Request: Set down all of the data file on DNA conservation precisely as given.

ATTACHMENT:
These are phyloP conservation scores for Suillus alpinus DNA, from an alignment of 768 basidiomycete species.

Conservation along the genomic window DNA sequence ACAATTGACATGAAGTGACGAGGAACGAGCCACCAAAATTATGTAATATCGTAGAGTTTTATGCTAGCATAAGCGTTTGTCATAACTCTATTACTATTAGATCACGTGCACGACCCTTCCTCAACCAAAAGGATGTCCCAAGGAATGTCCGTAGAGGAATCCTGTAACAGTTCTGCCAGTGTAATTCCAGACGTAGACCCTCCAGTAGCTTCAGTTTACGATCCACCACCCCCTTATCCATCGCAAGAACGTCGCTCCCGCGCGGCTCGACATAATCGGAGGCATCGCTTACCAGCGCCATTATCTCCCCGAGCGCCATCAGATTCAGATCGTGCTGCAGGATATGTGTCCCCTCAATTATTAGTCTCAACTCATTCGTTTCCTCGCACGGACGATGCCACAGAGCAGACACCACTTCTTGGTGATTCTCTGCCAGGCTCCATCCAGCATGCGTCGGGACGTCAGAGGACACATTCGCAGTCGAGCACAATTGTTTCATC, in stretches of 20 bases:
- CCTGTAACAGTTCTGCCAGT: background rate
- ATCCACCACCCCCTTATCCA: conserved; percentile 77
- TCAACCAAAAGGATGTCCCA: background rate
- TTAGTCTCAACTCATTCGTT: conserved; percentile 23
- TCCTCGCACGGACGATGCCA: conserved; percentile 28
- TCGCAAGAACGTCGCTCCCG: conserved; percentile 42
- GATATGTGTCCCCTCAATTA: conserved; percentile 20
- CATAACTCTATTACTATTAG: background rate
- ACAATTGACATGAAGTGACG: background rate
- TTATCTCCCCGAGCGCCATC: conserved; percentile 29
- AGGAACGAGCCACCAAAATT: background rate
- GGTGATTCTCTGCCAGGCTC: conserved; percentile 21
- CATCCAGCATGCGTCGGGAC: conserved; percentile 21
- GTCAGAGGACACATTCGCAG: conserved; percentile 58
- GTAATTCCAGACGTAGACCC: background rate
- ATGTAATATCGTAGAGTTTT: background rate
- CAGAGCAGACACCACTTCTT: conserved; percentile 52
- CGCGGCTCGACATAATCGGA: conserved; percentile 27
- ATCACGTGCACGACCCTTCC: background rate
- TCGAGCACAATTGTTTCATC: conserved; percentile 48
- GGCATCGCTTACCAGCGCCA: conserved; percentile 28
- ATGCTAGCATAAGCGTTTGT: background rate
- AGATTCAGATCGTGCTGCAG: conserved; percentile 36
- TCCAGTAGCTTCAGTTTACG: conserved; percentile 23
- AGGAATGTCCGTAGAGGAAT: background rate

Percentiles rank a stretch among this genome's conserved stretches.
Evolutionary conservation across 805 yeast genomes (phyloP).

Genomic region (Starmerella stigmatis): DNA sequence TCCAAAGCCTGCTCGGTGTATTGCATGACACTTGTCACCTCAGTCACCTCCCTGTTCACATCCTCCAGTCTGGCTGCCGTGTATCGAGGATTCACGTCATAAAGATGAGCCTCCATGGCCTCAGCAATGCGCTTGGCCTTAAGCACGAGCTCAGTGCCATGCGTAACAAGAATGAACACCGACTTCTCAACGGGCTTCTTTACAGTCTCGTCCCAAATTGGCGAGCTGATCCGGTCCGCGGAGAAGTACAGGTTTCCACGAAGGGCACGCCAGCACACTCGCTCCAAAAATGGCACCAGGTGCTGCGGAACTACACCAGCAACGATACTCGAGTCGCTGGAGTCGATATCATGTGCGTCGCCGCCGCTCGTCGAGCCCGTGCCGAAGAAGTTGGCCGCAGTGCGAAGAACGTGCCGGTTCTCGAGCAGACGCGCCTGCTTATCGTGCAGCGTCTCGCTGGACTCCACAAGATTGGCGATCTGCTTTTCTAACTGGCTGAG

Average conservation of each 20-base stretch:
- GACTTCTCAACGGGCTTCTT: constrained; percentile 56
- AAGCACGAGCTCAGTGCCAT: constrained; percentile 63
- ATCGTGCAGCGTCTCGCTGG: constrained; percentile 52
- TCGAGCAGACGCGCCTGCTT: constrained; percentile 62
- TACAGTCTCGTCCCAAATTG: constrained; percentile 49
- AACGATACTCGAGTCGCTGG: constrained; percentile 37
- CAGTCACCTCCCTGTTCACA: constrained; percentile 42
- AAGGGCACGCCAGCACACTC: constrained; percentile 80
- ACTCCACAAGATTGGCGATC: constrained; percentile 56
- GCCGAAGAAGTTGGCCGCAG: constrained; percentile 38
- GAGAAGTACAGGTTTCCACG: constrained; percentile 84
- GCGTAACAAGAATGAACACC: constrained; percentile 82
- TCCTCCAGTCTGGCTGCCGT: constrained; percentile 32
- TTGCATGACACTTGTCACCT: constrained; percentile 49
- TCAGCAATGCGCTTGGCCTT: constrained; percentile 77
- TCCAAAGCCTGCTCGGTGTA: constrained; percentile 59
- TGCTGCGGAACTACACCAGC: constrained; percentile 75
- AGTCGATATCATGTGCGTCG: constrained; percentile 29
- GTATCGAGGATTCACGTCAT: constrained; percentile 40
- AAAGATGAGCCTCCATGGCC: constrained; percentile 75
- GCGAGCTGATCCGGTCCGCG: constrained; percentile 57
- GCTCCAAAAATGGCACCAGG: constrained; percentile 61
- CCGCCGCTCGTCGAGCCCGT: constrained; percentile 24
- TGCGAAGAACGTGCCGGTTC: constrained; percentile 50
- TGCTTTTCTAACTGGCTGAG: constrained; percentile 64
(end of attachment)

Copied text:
These are phyloP conservation scores for Suillus alpinus DNA, from an alignment of 768 basidiomycete species.

Conservation along the genomic window DNA sequence ACAATTGACATGAAGTGACGAGGAACGAGCCACCAAAATTATGTAATATCGTAGAGTTTTATGCTAGCATAAGCGTTTGTCATAACTCTATTACTATTAGATCACGTGCACGACCCTTCCTCAACCAAAAGGATGTCCCAAGGAATGTCCGTAGAGGAATCCTGTAACAGTTCTGCCAGTGTAATTCCAGACGTAGACCCTCCAGTAGCTTCAGTTTACGATCCACCACCCCCTTATCCATCGCAAGAACGTCGCTCCCGCGCGGCTCGACATAATCGGAGGCATCGCTTACCAGCGCCATTATCTCCCCGAGCGCCATCAGATTCAGATCGTGCTGCAGGATATGTGTCCCCTCAATTATTAGTCTCAACTCATTCGTTTCCTCGCACGGACGATGCCACAGAGCAGACACCACTTCTTGGTGATTCTCTGCCAGGCTCCATCCAGCATGCGTCGGGACGTCAGAGGACACATTCGCAGTCGAGCACAATTGTTTCATC, in stretches of 20 bases:
- CCTGTAACAGTTCTGCCAGT: background rate
- ATCCACCACCCCCTTATCCA: conserved; percentile 77
- TCAACCAAAAGGATGTCCCA: background rate
- TTAGTCTCAACTCATTCGTT: conserved; percentile 23
- TCCTCGCACGGACGATGCCA: conserved; percentile 28
- TCGCAAGAACGTCGCTCCCG: conserved; percentile 42
- GATATGTGTCCCCTCAATTA: conserved; percentile 20
- CATAACTCTATTACTATTAG: background rate
- ACAATTGACATGAAGTGACG: background rate
- TTATCTCCCCGAGCGCCATC: conserved; percentile 29
- AGGAACGAGCCACCAAAATT: background rate
- GGTGATTCTCTGCCAGGCTC: conserved; percentile 21
- CATCCAGCATGCGTCGGGAC: conserved; percentile 21
- GTCAGAGGACACATTCGCAG: conserved; percentile 58
- GTAATTCCAGACGTAGACCC: background rate
- ATGTAATATCGTAGAGTTTT: background rate
- CAGAGCAGACACCACTTCTT: conserved; percentile 52
- CGCGGCTCGACATAATCGGA: conserved; percentile 27
- ATCACGTGCACGACCCTTCC: background rate
- TCGAGCACAATTGTTTCATC: conserved; percentile 48
- GGCATCGCTTACCAGCGCCA: conserved; percentile 28
- ATGCTAGCATAAGCGTTTGT: background rate
- AGATTCAGATCGTGCTGCAG: conserved; percentile 36
- TCCAGTAGCTTCAGTTTACG: conserved; percentile 23
- AGGAATGTCCGTAGAGGAAT: background rate

Percentiles rank a stretch among this genome's conserved stretches.
Evolutionary conservation across 805 yeast genomes (phyloP).

Genomic region (Starmerella stigmatis): DNA sequence TCCAAAGCCTGCTCGGTGTATTGCATGACACTTGTCACCTCAGTCACCTCCCTGTTCACATCCTCCAGTCTGGCTGCCGTGTATCGAGGATTCACGTCATAAAGATGAGCCTCCATGGCCTCAGCAATGCGCTTGGCCTTAAGCACGAGCTCAGTGCCATGCGTAACAAGAATGAACACCGACTTCTCAACGGGCTTCTTTACAGTCTCGTCCCAAATTGGCGAGCTGATCCGGTCCGCGGAGAAGTACAGGTTTCCACGAAGGGCACGCCAGCACACTCGCTCCAAAAATGGCACCAGGTGCTGCGGAACTACACCAGCAACGATACTCGAGTCGCTGGAGTCGATATCATGTGCGTCGCCGCCGCTCGTCGAGCCCGTGCCGAAGAAGTTGGCCGCAGTGCGAAGAACGTGCCGGTTCTCGAGCAGACGCGCCTGCTTATCGTGCAGCGTCTCGCTGGACTCCACAAGATTGGCGATCTGCTTTTCTAACTGGCTGAG

Average conservation of each 20-base stretch:
- GACTTCTCAACGGGCTTCTT: constrained; percentile 56
- AAGCACGAGCTCAGTGCCAT: constrained; percentile 63
- ATCGTGCAGCGTCTCGCTGG: constrained; percentile 52
- TCGAGCAGACGCGCCTGCTT: constrained; percentile 62
- TACAGTCTCGTCCCAAATTG: constrained; percentile 49
- AACGATACTCGAGTCGCTGG: constrained; percentile 37
- CAGTCACCTCCCTGTTCACA: constrained; percentile 42
- AAGGGCACGCCAGCACACTC: constrained; percentile 80
- ACTCCACAAGATTGGCGATC: constrained; percentile 56
- GCCGAAGAAGTTGGCCGCAG: constrained; percentile 38
- GAGAAGTACAGGTTTCCACG: constrained; percentile 84
- GCGTAACAAGAATGAACACC: constrained; percentile 82
- TCCTCCAGTCTGGCTGCCGT: constrained; percentile 32
- TTGCATGACACTTGTCACCT: constrained; percentile 49
- TCAGCAATGCGCTTGGCCTT: constrained; percentile 77
- TCCAAAGCCTGCTCGGTGTA: constrained; percentile 59
- TGCTGCGGAACTACACCAGC: constrained; percentile 75
- AGTCGATATCATGTGCGTCG: constrained; percentile 29
- GTATCGAGGATTCACGTCAT: constrained; percentile 40
- AAAGATGAGCCTCCATGGCC: constrained; percentile 75
- GCGAGCTGATCCGGTCCGCG: constrained; percentile 57
- GCTCCAAAAATGGCACCAGG: constrained; percentile 61
- CCGCCGCTCGTCGAGCCCGT: constrained; percentile 24
- TGCGAAGAACGTGCCGGTTC: constrained; percentile 50
- TGCTTTTCTAACTGGCTGAG: constrained; percentile 64